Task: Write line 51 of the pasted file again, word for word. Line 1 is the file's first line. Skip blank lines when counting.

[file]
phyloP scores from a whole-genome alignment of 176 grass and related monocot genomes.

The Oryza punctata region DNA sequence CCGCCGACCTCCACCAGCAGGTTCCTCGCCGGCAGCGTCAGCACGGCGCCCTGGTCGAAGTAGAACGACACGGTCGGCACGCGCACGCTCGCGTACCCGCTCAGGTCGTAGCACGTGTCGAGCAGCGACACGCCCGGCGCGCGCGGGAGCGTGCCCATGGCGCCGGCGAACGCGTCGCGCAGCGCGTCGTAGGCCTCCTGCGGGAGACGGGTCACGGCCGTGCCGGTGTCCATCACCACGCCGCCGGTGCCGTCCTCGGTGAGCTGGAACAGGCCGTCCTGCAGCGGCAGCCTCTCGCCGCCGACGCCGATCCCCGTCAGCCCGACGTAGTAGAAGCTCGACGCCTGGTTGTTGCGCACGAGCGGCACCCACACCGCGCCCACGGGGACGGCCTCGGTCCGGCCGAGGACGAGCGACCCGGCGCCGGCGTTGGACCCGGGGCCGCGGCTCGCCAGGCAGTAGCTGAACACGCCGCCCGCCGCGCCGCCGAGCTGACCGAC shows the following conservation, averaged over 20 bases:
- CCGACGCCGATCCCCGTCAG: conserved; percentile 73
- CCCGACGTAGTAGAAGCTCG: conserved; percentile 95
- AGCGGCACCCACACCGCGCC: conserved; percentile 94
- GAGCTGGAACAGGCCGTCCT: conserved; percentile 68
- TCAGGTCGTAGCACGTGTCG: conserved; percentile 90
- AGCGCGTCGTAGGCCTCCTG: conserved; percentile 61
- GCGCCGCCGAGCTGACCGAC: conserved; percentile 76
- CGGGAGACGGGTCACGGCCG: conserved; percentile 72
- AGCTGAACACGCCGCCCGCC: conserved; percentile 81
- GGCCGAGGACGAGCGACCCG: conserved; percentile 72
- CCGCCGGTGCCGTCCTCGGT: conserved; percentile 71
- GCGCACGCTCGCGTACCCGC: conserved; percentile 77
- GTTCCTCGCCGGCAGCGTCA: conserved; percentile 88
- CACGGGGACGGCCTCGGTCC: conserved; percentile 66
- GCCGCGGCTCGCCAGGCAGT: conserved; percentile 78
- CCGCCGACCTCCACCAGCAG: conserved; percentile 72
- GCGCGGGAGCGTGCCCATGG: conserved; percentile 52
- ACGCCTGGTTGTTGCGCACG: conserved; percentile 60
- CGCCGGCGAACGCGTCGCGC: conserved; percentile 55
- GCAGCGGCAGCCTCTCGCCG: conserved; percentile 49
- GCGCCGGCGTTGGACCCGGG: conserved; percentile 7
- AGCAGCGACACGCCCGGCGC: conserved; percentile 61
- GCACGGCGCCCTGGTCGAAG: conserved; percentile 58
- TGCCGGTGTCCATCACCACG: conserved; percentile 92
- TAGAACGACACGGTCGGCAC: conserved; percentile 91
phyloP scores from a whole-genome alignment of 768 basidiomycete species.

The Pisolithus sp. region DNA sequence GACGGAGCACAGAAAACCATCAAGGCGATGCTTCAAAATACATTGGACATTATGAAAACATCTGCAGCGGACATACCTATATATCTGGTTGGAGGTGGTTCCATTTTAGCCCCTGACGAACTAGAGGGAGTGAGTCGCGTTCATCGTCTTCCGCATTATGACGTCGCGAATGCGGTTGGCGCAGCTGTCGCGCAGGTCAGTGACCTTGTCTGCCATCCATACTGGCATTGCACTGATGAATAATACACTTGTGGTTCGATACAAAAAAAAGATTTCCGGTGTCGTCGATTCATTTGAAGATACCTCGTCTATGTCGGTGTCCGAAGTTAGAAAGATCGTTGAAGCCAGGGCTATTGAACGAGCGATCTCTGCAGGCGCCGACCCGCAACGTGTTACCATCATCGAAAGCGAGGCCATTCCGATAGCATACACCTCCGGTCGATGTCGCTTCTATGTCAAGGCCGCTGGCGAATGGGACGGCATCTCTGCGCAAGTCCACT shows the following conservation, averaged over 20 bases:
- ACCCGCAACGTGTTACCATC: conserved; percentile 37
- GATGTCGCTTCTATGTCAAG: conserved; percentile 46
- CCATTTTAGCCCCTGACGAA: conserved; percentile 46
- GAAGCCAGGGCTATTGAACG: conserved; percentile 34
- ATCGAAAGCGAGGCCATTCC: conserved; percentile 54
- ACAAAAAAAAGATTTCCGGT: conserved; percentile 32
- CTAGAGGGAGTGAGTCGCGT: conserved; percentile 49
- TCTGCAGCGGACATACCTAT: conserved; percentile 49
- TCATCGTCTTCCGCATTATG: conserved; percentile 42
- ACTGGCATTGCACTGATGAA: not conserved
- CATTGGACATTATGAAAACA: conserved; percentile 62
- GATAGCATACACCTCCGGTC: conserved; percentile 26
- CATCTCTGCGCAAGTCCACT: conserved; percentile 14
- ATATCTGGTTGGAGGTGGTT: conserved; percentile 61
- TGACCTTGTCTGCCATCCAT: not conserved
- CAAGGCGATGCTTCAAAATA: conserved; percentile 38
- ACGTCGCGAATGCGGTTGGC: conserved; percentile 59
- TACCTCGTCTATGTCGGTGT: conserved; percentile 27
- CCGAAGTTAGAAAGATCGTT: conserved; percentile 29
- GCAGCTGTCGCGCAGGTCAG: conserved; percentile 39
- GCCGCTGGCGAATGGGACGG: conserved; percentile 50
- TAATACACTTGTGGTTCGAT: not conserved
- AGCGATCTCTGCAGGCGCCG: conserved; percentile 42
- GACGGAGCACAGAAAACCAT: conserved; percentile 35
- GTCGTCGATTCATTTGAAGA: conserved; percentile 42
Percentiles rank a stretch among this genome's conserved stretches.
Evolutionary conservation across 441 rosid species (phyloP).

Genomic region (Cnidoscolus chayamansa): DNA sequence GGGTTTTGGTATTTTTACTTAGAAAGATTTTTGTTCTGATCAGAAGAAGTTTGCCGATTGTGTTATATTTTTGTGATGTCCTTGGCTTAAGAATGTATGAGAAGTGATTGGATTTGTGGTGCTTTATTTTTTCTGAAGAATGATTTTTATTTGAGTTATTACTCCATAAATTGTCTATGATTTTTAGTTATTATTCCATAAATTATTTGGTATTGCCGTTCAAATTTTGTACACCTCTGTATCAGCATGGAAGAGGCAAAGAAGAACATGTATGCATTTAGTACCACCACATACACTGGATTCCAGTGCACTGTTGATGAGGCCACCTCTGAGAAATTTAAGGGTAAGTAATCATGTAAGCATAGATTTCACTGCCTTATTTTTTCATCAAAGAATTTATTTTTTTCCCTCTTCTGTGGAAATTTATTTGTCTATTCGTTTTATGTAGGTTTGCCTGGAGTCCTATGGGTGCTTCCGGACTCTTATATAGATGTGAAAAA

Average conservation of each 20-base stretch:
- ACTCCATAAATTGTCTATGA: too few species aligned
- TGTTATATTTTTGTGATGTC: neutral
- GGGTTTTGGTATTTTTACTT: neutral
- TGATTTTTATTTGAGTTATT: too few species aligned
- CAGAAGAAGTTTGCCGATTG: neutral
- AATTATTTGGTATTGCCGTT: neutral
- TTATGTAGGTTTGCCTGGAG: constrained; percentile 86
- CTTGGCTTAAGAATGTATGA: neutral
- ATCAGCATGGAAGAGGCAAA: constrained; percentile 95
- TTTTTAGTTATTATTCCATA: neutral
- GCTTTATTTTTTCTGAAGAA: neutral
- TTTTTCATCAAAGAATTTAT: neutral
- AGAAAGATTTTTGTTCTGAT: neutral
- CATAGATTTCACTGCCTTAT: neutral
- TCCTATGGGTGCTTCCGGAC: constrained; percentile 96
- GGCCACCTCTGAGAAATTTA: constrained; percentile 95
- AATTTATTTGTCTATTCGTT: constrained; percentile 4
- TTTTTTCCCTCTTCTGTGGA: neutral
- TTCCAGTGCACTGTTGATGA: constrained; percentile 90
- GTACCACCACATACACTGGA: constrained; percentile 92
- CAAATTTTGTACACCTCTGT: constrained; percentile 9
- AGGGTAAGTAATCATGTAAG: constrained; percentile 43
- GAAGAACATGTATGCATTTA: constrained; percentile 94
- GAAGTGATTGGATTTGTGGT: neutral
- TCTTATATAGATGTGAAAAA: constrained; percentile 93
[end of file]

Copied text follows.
- TAATACACTTGTGGTTCGAT: not conserved